Originally Posted by Cory Bauer
In either of our scenarios, Apple would be selling a severely-crippled computing device, compared to a $999 MacBook. The difference is the iPad can already do 90% of what would be needed in a master device, and it costs half what a "real" computer costs *a fair price for such a crippled device.
That's a weird position. If it can do 90% of the job why is it "crippled" and why is 50% a fair price?
In your scenario, the buyer only saves $200 over the price of a Macbook and has to spend hundreds yet for an HDTV. I don't care what you say, no family would let their television also be the monitor for their kids' computer. They'd tear eachother apart. And few families own multiple HDTVs.
And yet they already allow their kids to play games and watch movies on the HDTV. This is no different. The aTV is really only needed for synching/storage and game playing anyway.
Not to mention, the Apple TV isn't even remotely close to being able to function as a master basic-computing device, meaning Apple would have to spend years rethinking software design from the ground up in the same way they did with the iPad.
All it REALLY needs to do is run iTunes and be able to sync the iPad to new apps, firmware, etc. The rest of the functionality can come.
And for what? So people can spend hundreds more than a Mac Mini for a collection of devices that can do far less? It begs the question...why not just buy a Mac Mini? $800 (without monitor) for a set of devices that does half of what a $600 (without monitor) computer can do...makes zero sense.
If you already have and want a PC then you don't need to use an aTV as the master. If you don't want a PC then the aTV provides just the basic syncing and storage capability for $300.
If you think the iPad makes zero sense in this scenario you likely think the iPad (as a slave device) makes zero sense in any scenario...so really your opinion about this specific scenario doesn't make that much difference does it? Every slave device scenario in your mind is failure.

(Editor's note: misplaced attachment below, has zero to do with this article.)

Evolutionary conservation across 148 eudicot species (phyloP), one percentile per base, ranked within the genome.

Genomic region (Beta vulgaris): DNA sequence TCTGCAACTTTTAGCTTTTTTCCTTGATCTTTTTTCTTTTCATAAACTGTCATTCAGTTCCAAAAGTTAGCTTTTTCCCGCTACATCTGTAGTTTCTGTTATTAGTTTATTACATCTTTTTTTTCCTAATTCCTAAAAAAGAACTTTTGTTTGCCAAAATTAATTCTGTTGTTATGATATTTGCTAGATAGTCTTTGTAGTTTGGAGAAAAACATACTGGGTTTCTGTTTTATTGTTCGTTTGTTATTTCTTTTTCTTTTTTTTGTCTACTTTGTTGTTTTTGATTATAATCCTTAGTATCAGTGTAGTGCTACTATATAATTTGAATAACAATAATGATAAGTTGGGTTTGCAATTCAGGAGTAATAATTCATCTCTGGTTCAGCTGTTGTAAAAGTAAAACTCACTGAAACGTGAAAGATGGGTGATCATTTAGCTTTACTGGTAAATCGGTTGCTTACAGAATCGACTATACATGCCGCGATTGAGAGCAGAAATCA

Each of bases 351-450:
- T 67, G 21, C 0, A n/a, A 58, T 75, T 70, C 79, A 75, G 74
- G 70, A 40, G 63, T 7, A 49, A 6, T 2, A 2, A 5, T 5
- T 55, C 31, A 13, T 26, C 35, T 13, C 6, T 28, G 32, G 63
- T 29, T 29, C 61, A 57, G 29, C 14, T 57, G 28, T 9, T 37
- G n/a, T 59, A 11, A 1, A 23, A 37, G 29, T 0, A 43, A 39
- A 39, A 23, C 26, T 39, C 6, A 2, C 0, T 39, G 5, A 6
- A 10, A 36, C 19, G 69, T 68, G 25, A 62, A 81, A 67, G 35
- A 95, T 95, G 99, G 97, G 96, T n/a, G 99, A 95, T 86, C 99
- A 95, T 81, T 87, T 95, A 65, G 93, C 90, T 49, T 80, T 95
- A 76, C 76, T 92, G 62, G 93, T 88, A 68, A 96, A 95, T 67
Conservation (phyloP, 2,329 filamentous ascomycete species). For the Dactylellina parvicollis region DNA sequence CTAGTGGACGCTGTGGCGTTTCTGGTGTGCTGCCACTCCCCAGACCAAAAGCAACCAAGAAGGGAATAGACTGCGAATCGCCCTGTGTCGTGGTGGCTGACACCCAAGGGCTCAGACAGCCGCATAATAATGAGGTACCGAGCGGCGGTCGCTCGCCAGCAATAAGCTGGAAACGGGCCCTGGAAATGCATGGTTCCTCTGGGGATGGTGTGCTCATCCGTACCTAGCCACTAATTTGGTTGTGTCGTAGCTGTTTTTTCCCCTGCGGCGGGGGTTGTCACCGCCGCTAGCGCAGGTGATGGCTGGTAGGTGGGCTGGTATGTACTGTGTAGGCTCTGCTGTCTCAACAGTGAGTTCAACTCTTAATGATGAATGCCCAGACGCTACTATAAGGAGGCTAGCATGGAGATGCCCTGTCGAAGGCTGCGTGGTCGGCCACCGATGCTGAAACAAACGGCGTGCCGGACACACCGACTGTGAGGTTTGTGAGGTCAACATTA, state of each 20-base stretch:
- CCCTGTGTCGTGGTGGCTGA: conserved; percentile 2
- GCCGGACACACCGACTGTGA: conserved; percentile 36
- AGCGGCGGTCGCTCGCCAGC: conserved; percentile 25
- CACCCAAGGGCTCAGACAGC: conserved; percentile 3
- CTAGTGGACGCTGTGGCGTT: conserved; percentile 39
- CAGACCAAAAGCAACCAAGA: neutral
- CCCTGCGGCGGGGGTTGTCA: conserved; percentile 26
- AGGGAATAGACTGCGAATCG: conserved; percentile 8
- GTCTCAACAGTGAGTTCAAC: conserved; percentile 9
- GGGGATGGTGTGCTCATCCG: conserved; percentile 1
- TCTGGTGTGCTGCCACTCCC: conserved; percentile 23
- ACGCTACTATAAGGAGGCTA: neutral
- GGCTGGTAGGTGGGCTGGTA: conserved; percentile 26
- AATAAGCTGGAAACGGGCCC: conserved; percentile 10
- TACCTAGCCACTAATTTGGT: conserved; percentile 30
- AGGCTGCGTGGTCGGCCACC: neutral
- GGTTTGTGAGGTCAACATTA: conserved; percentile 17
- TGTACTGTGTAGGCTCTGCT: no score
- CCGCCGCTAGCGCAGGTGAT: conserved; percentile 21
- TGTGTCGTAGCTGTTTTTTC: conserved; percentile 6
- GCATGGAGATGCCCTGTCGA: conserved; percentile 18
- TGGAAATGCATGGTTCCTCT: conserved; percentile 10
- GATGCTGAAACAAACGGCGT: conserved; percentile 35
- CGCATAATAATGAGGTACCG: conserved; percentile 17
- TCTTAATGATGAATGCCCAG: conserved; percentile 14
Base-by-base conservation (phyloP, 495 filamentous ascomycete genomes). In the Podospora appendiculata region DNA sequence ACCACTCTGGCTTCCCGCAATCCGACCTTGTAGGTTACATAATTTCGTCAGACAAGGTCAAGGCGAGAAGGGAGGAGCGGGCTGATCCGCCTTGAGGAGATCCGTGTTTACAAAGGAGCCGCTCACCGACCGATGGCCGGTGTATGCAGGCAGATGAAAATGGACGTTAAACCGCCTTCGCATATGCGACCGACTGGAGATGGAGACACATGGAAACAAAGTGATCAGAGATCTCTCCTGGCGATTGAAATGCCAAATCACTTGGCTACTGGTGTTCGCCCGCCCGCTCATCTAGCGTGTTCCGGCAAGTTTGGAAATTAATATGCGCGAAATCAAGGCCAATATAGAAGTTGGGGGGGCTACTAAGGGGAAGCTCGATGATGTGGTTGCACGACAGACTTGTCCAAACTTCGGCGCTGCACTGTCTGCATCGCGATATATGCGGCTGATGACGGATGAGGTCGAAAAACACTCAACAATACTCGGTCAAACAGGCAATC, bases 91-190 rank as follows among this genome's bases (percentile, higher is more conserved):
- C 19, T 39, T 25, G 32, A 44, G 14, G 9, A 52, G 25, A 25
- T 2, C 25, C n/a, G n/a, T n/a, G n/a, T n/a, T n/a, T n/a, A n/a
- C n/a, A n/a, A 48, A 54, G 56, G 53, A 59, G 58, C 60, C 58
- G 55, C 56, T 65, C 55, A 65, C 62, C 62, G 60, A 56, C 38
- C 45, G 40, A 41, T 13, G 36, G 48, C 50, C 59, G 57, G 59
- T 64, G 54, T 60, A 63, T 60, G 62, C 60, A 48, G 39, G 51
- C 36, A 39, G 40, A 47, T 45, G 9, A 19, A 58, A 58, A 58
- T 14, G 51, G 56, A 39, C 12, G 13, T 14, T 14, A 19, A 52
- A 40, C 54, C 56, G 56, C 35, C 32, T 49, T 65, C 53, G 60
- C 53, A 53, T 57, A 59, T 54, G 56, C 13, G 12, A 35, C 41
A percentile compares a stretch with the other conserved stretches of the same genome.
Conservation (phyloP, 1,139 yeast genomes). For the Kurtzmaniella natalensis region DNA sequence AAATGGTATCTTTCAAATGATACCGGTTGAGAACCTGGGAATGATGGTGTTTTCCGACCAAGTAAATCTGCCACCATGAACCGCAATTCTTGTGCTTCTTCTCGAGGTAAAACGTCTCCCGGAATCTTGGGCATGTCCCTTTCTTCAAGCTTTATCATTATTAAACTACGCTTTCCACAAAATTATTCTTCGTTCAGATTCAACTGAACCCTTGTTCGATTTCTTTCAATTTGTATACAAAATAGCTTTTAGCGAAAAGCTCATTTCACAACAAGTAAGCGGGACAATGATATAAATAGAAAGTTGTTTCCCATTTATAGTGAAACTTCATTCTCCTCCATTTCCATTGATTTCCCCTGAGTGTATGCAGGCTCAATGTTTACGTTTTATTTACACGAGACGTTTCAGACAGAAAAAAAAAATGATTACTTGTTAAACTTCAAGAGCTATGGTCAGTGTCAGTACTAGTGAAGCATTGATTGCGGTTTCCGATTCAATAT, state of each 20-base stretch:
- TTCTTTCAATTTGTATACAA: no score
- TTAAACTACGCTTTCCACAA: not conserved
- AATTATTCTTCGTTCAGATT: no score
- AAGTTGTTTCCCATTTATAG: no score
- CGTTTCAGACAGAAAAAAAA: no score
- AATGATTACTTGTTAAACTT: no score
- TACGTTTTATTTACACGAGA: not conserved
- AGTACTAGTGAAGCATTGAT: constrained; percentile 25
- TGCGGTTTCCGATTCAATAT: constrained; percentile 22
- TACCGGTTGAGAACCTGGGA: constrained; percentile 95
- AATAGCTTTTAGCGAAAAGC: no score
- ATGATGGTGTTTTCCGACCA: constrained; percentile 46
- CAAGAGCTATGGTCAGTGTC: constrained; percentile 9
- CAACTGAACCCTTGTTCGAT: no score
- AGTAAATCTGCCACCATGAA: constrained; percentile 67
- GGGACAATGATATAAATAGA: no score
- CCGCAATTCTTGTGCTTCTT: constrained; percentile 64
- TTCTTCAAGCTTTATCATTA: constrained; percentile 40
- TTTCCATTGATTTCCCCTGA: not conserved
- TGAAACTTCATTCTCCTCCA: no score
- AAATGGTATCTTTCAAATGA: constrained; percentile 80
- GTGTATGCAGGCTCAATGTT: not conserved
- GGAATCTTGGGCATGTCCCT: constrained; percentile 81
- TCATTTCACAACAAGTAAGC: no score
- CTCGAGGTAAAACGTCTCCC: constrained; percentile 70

And that may be the only reason your solution wouldn't cannibalize Mac sales as much.
Sure. It certainly isn't very good from a bang for the buck standpoint. Very few Apple solutions are when you don't consider the value of ease of use.
Making the iPad a master device is not the same as selling an expandable Mac tower for $700. The iPad is a very limited device compared to a Mac Mini or Macbook, and does not negate the existence of more expensive products in the same way a $700 expandable Mac tower does.
The netbook has been shown to have cannibalized notebook sales. Moving the iPad closer to being a high end netbook like the Lenovo S10-3T tablet is something Apple could easily have done and deliberately not done so.
I'm not suggesting Apple sell $2,500 of hardware for $700. I'm suggesting the iPad should function as an independent device considering it costs $200 more than a Netbook.
It costs about the same as a premium netbook. For example the Lenovo S10-3T is $519.
It costs $500 less than a MB...a trade that Apple wants to stay far away from.
The people who would spend $500 on an iPad as their sole computer are the kind of people who were never going to spend $999 on a laptop, meaning Apple would be reaching an audience they otherwise have no product offerings for.
That's not completely true. Folks may pay as little as possible to meet their desires and if that is $999 that's what they'll pay. If they can get a 90% solution for 50% of the cost then that's a likely outcome for them. Since the iPad requires a master device that's less of a possibility.
If Apple won't make the iPad an independent device, then the market I'm talking about are still going to buy $300 Netbooks because it's in their price range and doesn't require also purchasing a $999 master device.
That really isn't a problem Apple cares about. Sales they don't want to lose are those for high end netbooks that are secondary devices anyway. The aTV idea is more of a lifestyle than a cost issue given, as you pointed out, it isn't all that cheaper than just getting a Mini.
The iPhone game library is a joke compared to a dedicated game console; An Apple TV that can run iPhone games in no way replaces even the Wii, whom in of itself is a half-ass game console.
Amusingly that half assed game console is the winner for this generation. And Apple wont compete with game studios in the same way that Nintendo competes with game studios with their own franchises.
That makes an aTV console compelling as a gaming platform IF there's enough sales. Something that is possible if you leverage the app store and iPhones/iPod/iPads ecosystem.